A Squirrelly Christmas!
The porch swing squeaked as I rocked on my back deck. I took a deep breath and enjoyed the sunrise, a marbled canvass of gold and coral. The brisk December air whipped around me, and I tightened the belt of my blue chenille robe.
A cup of coffee and the paper are my usual companions in the early morning. I finished the classifieds and flipped over to peruse all the great, once-in-a-lifetime Christmas sales. Content in the thought I could avoid those madhouse crowds, I smiled.
My wrapped gifts sat nestled under the tree in the den. The hot sip of coffee warmed me, and as I gloried in my wise accomplishments, something caught my eye.
In one of the large oak trees, a squirrel ran down the side. My husband feeds the all the backyard visitors—birds, squirrels, rabbits. It’s normal to see them gather to eat corn and seed in our mini-forest. However, the actions of this one little creature intrigued me. I put down the newspaper.
The squirrel approached, a few steps at a time, eyes open wide, its head moving from side to side. At the edge of the lowest tier of the deck, it ducked down. A few minutes later, it ran to the middle of the yard, zipped back to the tree, and straight up.
What did I just see? Something green protruded from its mouth as it sprinted toward a visible nest in the old oak. Probably a twig with a cluster of leaves, although most are russet or maroon by now. I dismissed the thought and headed inside to get ready for work.
The next morning, I followed my normal routine, coffee, the paper, the deck. Again, the squirrel, which I decided to nickname Jiffy, made an appearance. It scampered down and back to the edge of my deck. After a little delay, it jetted off.
This time, I could see it carried something red back to the tree. Red? As hard as the little squirrel worked, it had to be a female. Perhaps Jiffy found a piece of trash to add to the décor of her nest. Once more my job beckoned, and I left.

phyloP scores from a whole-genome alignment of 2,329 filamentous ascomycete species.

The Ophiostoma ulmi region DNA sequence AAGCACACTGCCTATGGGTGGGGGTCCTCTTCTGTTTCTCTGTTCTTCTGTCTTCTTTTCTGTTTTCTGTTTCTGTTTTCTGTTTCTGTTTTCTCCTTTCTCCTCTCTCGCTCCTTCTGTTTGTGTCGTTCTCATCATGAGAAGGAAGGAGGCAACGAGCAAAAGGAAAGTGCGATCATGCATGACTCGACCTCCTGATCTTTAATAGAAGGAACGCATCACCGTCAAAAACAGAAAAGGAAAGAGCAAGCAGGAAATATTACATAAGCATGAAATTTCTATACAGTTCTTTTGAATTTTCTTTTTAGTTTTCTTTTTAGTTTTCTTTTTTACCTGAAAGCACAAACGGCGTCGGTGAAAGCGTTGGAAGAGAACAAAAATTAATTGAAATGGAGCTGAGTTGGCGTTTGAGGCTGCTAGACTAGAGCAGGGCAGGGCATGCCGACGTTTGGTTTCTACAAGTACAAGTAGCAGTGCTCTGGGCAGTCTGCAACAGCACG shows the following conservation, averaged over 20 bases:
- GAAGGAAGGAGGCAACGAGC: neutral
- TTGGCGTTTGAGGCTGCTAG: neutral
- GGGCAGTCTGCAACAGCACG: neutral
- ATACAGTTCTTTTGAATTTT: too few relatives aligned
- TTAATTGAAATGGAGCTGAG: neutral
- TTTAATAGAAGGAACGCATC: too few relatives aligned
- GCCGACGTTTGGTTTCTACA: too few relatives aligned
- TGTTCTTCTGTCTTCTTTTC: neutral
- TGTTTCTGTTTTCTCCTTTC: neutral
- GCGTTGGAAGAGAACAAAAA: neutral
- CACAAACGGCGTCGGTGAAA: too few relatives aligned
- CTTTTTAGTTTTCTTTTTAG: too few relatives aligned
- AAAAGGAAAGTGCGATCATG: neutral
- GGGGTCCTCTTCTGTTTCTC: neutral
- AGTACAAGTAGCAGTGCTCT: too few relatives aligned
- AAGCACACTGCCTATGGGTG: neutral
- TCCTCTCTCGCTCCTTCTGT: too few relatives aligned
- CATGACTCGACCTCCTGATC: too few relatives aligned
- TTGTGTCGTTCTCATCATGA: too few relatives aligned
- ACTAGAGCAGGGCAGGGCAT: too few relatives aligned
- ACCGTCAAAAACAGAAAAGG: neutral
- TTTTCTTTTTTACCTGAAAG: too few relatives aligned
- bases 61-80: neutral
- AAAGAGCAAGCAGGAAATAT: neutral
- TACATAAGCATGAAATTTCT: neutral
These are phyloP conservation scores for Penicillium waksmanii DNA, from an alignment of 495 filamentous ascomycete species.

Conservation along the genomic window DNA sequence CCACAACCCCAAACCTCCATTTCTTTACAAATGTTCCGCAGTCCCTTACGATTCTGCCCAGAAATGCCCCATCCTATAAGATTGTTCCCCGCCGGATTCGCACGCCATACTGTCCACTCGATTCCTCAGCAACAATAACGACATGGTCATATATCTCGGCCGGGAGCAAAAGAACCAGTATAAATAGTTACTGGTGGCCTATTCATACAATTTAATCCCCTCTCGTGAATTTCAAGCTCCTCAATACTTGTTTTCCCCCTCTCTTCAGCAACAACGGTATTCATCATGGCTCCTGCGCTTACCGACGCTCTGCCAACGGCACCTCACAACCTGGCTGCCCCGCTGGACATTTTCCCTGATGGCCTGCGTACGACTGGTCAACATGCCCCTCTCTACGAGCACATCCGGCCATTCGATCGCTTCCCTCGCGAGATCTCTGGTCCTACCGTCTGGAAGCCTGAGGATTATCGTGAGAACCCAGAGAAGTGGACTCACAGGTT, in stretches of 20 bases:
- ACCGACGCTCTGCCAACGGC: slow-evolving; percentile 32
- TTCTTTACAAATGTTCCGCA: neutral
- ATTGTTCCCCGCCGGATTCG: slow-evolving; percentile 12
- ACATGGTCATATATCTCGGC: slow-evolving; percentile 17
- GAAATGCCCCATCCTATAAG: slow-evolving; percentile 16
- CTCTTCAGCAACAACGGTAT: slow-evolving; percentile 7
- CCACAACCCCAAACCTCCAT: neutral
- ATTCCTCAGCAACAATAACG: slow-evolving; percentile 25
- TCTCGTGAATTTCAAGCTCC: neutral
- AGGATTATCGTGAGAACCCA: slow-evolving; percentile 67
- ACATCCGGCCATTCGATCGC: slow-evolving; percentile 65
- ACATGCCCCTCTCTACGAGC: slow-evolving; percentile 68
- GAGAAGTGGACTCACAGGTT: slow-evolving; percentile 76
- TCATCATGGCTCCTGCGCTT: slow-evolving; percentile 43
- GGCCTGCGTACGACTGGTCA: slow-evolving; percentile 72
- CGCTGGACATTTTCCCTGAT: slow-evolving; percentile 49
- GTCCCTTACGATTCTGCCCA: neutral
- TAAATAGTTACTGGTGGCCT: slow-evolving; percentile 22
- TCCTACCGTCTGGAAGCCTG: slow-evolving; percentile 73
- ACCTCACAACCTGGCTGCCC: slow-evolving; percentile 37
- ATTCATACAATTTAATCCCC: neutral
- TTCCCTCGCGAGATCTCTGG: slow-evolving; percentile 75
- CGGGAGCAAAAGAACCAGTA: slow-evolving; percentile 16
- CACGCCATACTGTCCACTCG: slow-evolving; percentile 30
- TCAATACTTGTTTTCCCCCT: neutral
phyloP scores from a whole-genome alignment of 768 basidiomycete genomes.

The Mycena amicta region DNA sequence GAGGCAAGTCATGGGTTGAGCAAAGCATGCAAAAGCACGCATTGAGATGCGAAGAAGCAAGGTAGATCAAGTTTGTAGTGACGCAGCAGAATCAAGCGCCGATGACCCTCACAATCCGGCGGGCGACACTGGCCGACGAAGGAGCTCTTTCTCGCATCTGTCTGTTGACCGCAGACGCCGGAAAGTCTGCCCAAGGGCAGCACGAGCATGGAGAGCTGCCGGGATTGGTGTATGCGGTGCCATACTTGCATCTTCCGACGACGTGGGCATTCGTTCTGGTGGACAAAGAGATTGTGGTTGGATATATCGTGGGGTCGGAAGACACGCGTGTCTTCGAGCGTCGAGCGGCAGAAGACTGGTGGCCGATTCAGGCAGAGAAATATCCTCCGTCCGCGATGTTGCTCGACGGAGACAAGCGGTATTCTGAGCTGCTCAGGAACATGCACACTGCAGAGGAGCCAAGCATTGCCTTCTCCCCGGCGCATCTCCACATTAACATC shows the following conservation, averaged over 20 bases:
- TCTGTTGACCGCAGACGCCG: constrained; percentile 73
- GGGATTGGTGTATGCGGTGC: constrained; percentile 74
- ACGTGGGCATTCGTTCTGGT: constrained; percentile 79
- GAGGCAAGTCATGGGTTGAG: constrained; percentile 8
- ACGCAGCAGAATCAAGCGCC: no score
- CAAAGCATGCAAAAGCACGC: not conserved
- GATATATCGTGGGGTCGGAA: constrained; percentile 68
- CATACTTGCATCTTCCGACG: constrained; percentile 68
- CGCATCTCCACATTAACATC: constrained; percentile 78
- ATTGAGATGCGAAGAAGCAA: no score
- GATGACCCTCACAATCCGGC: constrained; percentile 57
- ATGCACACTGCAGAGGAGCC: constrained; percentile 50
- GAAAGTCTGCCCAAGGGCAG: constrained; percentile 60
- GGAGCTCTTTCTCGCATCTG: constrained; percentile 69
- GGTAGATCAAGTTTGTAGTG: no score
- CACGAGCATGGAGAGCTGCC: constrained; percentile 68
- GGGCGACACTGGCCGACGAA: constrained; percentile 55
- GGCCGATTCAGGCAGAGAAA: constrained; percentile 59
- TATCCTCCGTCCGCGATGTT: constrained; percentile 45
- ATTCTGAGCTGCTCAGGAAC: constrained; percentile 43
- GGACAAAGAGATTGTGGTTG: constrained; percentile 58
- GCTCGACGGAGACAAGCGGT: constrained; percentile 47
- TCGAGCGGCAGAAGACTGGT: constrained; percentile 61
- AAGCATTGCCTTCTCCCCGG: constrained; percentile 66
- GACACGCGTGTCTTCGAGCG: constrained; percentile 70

The weekend arrived. Saturday, I hurried to get my coffee and paper, intent not to miss Jiffy’s agenda. Like clockwork, she ran down the tree and disappeared. Her next retrieval produced a shiny blue item. Maybe I should record this squirrel’s daily itinerary and send it in for millions to view on television. I could definitely use $10,000.00 in prize money right here at Christmas.
At supper that night, I told my husband, Marty, about Jiffy’s antics. “It’s the cutest thing to watch. She hurries to the deck and, in ten or fifteen minutes, I see her head appear before she retreats running full blast. Each time she has something bright colored.”
Marty buttered a hot biscuit. “Can’t you see what it is she takes up the tree?”
“No, she goes at such a quick pace, but it’s always colorful.”
“She disappears under our deck?”
“From where I sit in the swing, it appears so, but she could run around to the side.”
Marty shook his head. “I hope she doesn’t destroy something like the insulation. I don’t want to have to crawl under the house in this cold weather.”
“Oh Marty, she’s just building a nice warm nest.” My fork clanked as it fell to my plate. “Oh my gosh!”
“Are you okay?” Marty reached over and put a hand on my shoulder.
“What if Jiffy is pregnant? We’re going to have baby squirrels for Christmas. Have you watched the weather report? Is there a forecast for snow? What should we do?”
He laughed aloud. “You worry about everything, Jenny. If Jiffy is pregnant, she will know how to handle it, trust me.” He got up from the table and put his plate in the dishwasher. “By the way, aren’t you ready to open the gifts? It’s Christmas Eve
Even though preoccupied with the realization Jiffy could be cold and alone when she gave birth, I smiled. “Yes, sweetheart. Let me make us some hot apple cider, and I’ll meet you in the den. We always watch ‘Miracle on 34th Street’ first, okay?”
“Whatever you say, honey.” Marty kissed my cheek and left the room.
While I cleared the table, my head filled with thoughts of poor pregnant Jiffy. Maybe I could put some old pieces of cloth on the deck to comfort her. Perhaps an old sweater would help ward off the cold. There are several pairs of worn-out socks in Marty’s drawer, too.